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Awarded Grant to Prevent Violence and Violence-Related Injury

A Family Intervention to Prevent Child Maltreatment

FOA Number: CDC-RFA-CE08-003: Research Grants for Preventing Violence and Violence Related Injury
Project Period: 09/01/2008 – 08/31/2011
Application/Grant Number: CE001389
Principal Investigator: Elizabeth A Stormshak, PhD
University of Oregon
195 W. 12th Ave
Eugene, OR 97401
Phone: (541)346-3538
FAX: (541)346-4858
E mail: bstorm@uoregon.edu

Abstract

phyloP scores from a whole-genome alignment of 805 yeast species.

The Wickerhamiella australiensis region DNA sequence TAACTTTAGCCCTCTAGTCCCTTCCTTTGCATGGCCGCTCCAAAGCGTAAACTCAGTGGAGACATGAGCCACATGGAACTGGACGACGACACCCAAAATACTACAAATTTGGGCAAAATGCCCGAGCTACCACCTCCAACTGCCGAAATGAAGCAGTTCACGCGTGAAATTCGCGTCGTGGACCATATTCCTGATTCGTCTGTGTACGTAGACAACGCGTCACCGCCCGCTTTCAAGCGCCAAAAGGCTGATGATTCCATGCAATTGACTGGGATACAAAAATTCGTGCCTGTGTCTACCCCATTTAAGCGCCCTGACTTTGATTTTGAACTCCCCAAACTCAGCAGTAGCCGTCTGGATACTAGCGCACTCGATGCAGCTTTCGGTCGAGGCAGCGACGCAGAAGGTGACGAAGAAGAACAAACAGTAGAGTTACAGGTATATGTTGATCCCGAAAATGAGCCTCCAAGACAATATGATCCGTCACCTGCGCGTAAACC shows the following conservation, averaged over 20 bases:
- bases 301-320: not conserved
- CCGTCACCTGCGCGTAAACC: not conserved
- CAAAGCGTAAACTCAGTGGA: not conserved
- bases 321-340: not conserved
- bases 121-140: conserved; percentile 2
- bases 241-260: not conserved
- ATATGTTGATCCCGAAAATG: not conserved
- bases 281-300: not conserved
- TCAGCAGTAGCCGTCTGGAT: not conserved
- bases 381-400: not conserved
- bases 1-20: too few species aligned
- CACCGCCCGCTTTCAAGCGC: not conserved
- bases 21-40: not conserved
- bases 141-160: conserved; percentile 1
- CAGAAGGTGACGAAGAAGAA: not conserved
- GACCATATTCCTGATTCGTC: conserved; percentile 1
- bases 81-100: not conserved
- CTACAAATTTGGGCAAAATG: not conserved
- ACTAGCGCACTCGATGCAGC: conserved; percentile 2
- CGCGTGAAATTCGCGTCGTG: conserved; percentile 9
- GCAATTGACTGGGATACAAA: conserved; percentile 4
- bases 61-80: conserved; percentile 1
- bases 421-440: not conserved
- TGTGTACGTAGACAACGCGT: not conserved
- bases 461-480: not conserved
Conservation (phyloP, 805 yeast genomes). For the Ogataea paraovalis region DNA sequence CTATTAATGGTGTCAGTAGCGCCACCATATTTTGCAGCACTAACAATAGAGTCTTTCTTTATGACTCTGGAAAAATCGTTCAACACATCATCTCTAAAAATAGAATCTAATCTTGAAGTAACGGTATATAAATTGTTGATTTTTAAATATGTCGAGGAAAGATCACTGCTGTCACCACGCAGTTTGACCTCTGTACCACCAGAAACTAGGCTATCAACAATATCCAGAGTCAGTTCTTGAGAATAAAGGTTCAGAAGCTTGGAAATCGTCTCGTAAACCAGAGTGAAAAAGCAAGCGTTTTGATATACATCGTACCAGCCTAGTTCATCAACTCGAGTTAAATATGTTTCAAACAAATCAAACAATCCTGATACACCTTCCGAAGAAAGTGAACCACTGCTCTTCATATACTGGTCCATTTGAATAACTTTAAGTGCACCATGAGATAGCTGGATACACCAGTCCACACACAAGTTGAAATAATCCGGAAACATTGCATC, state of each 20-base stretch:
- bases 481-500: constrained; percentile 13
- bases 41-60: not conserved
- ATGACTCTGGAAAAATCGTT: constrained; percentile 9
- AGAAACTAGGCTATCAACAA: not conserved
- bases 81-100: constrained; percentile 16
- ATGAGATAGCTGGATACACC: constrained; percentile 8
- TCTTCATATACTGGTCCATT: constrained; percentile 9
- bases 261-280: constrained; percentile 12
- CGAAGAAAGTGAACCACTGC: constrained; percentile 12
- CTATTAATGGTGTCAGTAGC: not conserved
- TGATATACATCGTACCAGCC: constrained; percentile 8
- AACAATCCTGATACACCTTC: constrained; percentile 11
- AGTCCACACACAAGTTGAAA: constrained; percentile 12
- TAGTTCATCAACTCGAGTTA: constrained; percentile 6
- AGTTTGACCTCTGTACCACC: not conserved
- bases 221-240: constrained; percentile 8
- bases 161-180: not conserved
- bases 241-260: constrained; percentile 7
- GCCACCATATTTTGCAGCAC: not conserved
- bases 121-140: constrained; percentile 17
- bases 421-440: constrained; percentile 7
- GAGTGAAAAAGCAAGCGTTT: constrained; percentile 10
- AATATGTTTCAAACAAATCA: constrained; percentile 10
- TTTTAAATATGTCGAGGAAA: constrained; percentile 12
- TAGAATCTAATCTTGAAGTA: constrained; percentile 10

The goal of the proposed research is to test the implementation effectiveness of the Family Check Up (FCU), an ecologically based child and family intervention designed to reduce problem behavior and coercive family interactions and prevent child maltreatment. The FCU and related interventions build on 15 years of programmatic research that began with the design and testing of the Adolescent Transitions Program (ATP) group parenting curriculum and that culminated into a general ecological approach to child and family intervention called the EcoFIT model (Dishion & Kavanagh, 2003; Dishion, Reid, & Patterson, 1988; Dishion & Stormshak, 2007; Stormshak & Dishion, 2002). In this research, we plan to collaborate with 4 major mental health providers in an urban community to improve their services for families by use of the EcoFIT model and FCU intervention. The Family Check Up is a 3 session intervention designed to engage and motivate families in treatment. It is an empirically validated, family centered approach to treatment that has been used to effectively reduce the growth of problem behavior, enhance parenting skills, and reduce family violence. Eight therapists will receive intensive training and support in the FCU intervention and EcoFIT model. One hundred twenty families with youth ages 10–15 will be randomly assigned to receive the FCU or treatment as usual in the agency. Measures will include a multirater assessment battery of parenting, family violence, child behavior and adjustment collected at baseline, after the Family Check Up, weekly during treatment, and monthly for 3 months following termination. Of particular interest is increasing the potential for therapists to focus on family management skills known to increase successful child adjustment and to decrease the coercive family processes associated with child maltreatment. Outcomes of interest will include successful therapist adoption of the FCU and EcoFIT model, fidelity of implementation, increased family enrollment and retention in the program, improvements in family management skills, increased positive parenting skills, and the prevention of child maltreatment.

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